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Despite Surging Prices, Coca-Cola Reports an Increase in Sales

The drinks group raised the prices of its beverages by up to 24% in certain countries.

Coca-Cola defied the sluggish trend in the consumer goods sector by reporting better-than-expected revenues in the fourth quarter and volume growth for the full year, all while continuing to raise prices by as much as a quarter. Despite the substantial price hikes, the beverage giant’s net revenues for the year ending in December increased by 6%, reaching $45.8 billion. This growth was primarily driven by an average price increase of 10%. Remarkably, despite the significant price adjustments, the volume of drinks sold rose by 2%, indicating robust consumer demand for products like Coca-Cola and Sprite.

John Murphy, the company’s finance chief, emphasized Coca-Cola’s consistent ability to grow volumes and revenue, distinguishing it from many other consumer goods companies. While rivals like PepsiCo have struggled to maintain sales volumes while increasing prices to offset rising operating costs, Coca-Cola’s performance stands out. For instance, Unilever recently reported a marginal uplift in sales volumes for the full year, while Nestlé is expected to announce a slight decline in real internal growth, its proxy measure for sales volumes, next week.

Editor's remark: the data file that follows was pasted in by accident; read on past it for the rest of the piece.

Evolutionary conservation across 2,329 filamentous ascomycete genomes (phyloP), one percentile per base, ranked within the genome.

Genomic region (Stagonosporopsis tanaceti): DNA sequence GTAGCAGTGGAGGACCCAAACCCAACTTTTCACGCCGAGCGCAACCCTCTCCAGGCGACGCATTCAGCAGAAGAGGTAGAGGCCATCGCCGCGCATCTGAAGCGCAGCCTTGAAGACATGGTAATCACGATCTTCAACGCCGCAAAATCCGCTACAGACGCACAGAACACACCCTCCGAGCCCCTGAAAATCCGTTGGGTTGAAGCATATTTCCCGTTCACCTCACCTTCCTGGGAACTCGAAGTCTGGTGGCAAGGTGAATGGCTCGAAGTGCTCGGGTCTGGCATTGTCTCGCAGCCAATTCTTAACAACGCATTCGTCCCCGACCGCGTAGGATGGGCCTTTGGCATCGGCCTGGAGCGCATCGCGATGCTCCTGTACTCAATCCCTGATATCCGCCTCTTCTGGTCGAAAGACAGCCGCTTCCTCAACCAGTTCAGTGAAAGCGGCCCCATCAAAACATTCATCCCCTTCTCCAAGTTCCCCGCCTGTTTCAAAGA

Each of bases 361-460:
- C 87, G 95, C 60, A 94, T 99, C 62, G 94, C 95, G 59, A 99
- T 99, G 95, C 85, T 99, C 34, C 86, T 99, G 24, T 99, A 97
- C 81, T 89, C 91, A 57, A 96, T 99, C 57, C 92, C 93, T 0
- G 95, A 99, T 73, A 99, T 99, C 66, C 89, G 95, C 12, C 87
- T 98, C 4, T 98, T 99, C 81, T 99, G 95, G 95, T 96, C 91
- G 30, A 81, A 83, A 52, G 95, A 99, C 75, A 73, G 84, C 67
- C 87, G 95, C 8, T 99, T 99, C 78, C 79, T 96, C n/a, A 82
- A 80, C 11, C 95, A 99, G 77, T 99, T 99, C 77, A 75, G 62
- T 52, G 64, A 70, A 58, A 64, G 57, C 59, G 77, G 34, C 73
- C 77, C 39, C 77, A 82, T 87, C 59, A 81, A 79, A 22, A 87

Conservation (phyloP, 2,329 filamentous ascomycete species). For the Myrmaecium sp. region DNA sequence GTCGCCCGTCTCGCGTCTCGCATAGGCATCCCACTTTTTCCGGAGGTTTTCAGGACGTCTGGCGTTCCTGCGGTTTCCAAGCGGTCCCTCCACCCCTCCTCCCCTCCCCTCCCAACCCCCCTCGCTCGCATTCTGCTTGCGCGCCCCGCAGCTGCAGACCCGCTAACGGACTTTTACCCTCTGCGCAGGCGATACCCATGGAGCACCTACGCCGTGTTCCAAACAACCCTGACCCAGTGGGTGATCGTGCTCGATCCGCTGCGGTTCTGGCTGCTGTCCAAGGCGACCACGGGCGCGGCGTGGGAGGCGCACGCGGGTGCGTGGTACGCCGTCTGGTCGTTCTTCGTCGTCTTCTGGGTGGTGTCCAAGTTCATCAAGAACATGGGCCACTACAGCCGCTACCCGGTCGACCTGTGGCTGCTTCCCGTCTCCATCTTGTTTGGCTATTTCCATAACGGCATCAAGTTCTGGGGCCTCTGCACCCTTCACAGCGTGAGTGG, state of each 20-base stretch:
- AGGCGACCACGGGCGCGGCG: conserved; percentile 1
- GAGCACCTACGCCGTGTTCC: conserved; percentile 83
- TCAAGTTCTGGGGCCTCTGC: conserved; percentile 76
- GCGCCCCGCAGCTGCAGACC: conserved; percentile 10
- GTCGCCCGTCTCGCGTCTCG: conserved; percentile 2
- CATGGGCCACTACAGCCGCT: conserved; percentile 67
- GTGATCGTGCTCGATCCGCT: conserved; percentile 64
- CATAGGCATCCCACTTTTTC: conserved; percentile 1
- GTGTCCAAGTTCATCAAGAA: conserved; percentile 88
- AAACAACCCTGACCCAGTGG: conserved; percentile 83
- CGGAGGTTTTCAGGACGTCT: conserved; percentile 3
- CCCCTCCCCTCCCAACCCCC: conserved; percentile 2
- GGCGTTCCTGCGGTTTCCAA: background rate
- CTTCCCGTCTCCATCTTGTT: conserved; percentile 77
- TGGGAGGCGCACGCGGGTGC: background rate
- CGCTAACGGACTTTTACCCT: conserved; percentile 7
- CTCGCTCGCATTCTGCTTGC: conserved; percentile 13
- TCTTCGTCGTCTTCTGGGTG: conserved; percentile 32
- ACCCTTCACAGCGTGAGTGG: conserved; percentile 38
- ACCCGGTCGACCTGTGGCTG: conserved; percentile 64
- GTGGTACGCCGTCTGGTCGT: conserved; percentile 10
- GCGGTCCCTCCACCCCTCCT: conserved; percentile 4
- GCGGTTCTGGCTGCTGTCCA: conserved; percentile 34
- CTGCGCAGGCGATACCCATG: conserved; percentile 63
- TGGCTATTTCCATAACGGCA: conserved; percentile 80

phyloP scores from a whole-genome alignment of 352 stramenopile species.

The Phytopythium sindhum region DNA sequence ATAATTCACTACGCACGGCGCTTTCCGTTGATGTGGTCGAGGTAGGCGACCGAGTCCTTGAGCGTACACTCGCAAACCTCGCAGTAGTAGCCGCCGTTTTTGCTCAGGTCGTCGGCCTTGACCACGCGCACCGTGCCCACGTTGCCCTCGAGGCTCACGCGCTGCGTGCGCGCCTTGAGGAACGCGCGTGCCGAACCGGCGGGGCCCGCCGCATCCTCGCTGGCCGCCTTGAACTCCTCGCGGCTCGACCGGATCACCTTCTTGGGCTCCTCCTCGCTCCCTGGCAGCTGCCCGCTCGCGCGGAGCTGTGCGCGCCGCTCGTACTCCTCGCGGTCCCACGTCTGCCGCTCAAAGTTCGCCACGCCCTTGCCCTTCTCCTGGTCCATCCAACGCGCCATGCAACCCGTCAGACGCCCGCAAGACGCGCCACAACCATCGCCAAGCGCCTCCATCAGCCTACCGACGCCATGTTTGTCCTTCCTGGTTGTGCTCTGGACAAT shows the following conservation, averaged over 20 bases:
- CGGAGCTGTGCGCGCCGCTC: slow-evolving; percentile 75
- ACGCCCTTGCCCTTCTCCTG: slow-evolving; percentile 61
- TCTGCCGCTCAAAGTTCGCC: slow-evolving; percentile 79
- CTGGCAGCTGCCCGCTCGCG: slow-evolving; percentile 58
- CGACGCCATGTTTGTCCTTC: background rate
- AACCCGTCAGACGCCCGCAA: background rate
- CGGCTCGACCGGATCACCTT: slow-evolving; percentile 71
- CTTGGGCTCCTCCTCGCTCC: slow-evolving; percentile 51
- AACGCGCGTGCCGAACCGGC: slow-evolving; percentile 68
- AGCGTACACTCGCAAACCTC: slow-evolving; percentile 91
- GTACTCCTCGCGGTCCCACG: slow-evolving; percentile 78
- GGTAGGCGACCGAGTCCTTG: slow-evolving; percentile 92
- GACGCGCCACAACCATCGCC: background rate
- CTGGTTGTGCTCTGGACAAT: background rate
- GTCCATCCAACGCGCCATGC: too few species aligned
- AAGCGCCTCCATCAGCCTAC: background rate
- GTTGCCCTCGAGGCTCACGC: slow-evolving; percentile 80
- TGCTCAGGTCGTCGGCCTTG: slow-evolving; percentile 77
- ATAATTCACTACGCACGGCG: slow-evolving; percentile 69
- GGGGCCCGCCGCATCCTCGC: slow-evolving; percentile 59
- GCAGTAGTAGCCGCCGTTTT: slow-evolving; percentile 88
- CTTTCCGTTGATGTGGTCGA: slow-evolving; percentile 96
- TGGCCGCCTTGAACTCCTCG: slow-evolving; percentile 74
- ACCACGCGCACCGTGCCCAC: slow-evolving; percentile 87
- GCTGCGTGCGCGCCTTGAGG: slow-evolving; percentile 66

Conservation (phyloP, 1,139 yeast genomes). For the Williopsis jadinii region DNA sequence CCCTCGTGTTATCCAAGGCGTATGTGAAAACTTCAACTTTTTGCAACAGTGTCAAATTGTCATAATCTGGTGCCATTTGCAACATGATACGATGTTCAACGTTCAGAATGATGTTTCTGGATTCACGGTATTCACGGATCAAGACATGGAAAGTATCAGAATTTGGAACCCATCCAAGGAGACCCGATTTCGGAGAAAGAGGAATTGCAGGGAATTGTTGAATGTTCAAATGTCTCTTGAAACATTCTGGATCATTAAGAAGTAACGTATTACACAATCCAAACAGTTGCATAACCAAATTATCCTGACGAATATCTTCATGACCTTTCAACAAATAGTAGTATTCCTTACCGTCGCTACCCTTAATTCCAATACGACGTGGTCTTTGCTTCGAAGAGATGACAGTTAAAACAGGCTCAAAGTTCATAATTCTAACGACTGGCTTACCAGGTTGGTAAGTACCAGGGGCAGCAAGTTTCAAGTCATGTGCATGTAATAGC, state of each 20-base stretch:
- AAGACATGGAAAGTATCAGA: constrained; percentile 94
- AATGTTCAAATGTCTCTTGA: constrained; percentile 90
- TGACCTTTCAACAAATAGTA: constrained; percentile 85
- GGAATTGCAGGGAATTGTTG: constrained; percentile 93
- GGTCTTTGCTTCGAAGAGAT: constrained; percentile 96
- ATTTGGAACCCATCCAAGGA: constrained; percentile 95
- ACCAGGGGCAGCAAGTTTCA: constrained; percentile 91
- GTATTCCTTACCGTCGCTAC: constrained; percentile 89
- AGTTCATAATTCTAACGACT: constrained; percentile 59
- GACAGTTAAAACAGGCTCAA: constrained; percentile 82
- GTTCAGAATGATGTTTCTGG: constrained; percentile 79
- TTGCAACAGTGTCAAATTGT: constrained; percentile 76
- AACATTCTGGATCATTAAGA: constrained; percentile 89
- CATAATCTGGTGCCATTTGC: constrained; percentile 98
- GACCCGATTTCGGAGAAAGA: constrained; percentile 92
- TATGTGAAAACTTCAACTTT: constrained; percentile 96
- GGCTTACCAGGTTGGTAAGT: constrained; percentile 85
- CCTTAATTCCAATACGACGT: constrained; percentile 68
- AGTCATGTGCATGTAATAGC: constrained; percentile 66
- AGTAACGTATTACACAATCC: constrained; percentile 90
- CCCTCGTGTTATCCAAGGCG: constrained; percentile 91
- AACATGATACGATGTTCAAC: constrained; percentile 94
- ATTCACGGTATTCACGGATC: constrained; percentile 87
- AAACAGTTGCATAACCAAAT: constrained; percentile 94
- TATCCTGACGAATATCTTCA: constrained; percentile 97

However, as overall inflation begins to ease, companies like Coca-Cola are indicating that price inflation will revert to normal levels in 2024. The company’s operating margin slightly declined to 24.7% compared to 25.4% the previous year, but saw a slight increase in the fourth quarter from 20.5% to 21%. Net income for the full year increased by 12% to $10.7 billion, or $2.48 per share. However, net income in the fourth quarter fell below expectations, dropping by 3% to $1.9 billion, compared to an anticipated 10% increase.

Europe, the Middle East, and Africa were particularly affected by price hikes, experiencing a 24% increase in the fourth quarter and a 19% increase for the full year. While unit case volumes remained flat, revenues in the region grew by 7%. Murphy noted that one-third of the pricing was due to hyperinflation in Zimbabwe and Turkey.

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